Even Lowball Sales Estimates for Apple’s iWatch Are Impressive
Although Apple (NASDAQ:AAPL) hasn’t yet confirmed the existence of its long-rumored iWatch, analysts are continuing to offer their best guesses on what an iOS-powered wrist-worn device could add to the company’s bottom line. BMO Capital Markets’ Keith Bachman is the latest analyst to weigh in with his opinion on Apple’s expected wearable tech product.
In a research note to investors obtained by Apple Insider, Bachman offered three different scenarios based on three different percentage rates of penetration among Apple’s estimated iPhone user base of 335 million. Many analysts are using the iPhone user base as a starting point because it is widely believed that Apple’s iWatch will primarily operate as an accessory device to the iPhone.
For his low end estimate, Bachman assumed that at least 10 percent of iPhone users would purchase an iWatch with an average selling price of $250. This level of penetration would allow Apple to sell around 33.5 million iWatch units in calendar year 2015. If 15 percent of the installed base of iPhone users bought an iWatch, Apple would sell nearly 50.3 million iWatch units. At the high end of the spectrum, Apple could sell as many as 67 million units if 20 percent of iPhone owners purchased the iWatch.
Assuming a gross margin of 25 percent on the iWatch, Bachman’s low end sales estimate of 33.5 million units would add 3.1 percent to Apple’s earnings per share in calendar year 2015. Sales of 50.3 million units would add 4.6 percent to EPS in 2015, while the high end estimate of 67 million units would add 6.2 percent to Apple’s EPS next year. As noted by Apple Insider, BMO Capital Markets is bullish on Apple with an “Outperform” rating and a $98 price target.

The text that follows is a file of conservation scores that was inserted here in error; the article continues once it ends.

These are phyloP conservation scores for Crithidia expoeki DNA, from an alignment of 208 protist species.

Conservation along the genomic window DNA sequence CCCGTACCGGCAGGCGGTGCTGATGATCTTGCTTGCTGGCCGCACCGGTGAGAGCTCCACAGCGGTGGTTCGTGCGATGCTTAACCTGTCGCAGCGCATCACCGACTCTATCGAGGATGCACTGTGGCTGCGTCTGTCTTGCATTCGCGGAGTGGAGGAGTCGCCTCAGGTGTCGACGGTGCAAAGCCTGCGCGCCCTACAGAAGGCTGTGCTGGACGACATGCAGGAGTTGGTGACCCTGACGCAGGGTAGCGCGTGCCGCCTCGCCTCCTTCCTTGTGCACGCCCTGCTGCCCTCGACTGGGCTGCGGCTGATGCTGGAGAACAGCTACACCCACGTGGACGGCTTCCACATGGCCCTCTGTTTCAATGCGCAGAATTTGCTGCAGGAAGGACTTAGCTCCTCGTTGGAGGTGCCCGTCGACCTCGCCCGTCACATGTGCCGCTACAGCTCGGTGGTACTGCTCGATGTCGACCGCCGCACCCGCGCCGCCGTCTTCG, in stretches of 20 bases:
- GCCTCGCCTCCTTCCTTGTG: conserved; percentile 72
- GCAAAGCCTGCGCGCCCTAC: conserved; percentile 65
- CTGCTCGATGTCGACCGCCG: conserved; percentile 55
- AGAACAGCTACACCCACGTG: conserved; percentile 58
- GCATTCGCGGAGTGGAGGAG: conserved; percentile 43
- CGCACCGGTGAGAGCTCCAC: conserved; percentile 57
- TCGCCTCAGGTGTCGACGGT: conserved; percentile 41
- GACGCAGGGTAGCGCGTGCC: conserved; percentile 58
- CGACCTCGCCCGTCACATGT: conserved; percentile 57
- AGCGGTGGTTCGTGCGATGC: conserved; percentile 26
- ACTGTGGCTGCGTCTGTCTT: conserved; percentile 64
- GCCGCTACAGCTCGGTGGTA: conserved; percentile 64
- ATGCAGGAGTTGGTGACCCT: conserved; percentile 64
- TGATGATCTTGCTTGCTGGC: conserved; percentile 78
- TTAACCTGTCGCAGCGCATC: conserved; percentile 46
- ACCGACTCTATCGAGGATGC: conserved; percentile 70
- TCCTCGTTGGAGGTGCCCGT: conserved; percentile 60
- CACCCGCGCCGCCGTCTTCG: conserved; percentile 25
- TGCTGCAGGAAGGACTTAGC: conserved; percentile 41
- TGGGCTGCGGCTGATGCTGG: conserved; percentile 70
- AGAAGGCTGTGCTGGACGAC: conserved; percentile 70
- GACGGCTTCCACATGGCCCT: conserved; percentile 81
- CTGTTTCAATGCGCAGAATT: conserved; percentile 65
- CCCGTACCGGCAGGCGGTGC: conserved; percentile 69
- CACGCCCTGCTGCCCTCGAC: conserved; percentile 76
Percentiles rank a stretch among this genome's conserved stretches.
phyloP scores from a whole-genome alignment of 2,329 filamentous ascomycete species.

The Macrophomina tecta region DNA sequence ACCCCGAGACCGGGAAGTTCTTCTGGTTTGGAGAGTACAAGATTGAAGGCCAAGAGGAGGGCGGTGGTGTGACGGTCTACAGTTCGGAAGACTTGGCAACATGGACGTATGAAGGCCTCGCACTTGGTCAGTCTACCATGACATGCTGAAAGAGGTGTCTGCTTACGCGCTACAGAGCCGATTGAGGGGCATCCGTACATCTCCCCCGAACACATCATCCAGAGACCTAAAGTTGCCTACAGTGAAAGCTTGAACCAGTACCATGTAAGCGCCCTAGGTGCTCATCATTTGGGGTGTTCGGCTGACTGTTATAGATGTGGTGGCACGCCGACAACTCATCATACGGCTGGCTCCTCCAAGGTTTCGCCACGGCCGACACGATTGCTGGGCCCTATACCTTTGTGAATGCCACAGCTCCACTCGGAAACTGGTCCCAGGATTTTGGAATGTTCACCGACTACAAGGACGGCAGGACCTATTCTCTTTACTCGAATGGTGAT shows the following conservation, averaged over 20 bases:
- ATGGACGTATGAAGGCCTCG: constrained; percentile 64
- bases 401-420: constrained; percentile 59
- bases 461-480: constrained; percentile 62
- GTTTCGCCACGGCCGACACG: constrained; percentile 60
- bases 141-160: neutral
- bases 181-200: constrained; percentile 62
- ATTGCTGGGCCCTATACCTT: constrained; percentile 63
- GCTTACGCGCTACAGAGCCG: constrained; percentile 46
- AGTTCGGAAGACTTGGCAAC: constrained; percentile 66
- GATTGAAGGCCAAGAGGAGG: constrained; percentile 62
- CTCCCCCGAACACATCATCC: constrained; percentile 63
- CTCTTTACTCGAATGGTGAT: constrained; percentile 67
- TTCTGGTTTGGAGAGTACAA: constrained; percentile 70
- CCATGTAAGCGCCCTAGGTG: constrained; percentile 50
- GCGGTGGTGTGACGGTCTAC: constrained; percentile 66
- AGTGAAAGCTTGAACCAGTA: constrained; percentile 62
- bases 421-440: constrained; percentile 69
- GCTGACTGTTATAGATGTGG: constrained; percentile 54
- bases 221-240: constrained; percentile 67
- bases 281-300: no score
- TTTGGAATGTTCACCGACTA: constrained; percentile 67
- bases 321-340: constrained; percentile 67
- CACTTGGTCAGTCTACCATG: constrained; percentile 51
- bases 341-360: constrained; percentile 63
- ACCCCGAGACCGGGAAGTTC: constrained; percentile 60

Most of the industry rumors and analysts’ predictions about the iWatch point to a health-monitoring device that will work in conjunction with Apple’s recently unveiled HealthKit health data storage platform and associated Health app. A recent report from Japan’s Nikkei predicted that the device would be released in October and would feature various biometric sensors and a curved organic light-emitting diode (OLED) touchscreen. However, Bachman believes the iWatch will have to be more than just a health-tracking device if it is going to reach the higher end of his sales estimates.
“We think a key driver of adoption will be meaningful applications,” wrote Bachman, according to Apple Insider. “We believe that the initial focus will be health and fitness applications, but to reach 20 percent adoption levels, Apple will need to have more applications than just health and fitness, to include applications for professional/work usage.”
Although Bachman believes that the iWatch will need to expand its functions in order to facilitate widespread adoption, it should be noted that even his low end sales estimate of 33.5 million units would make the iWatch an incredibly successful product. According to data provided by Apple Insider, Apple sold almost 14.8 million units of the iPad during its first year of availability, while the iPhone only sold 6.1 million units.
Bachman isn’t the only analyst to offer sales projections for Apple’s iWatch. Assuming an average selling price of $300, UBS’ Steven Milunovich predicted that Apple would only sell 21 million iWatch units in fiscal 2015 and 36 million units in fiscal 2016, reports TheStreet. On the other hand, RBC Capital Markets analysts Amit Daryanani and Mark Sue assumed that the iWatch would be priced between $175 and $225. Based on their model, Apple could sell around 50 million units in the first year of availability, reports the Financial Post.
Although its information could not be independently verified, Nikkei’s unnamed sources indicated that Apple is planning to produce around 3 to 5 million iWatch units per month, or 36 to 60 million units per year. This level of production would encompass the estimates provided by most analysts and industry watchers. As noted by Nikkei, this level of production also indicates that Apple is “confident of the new product.”
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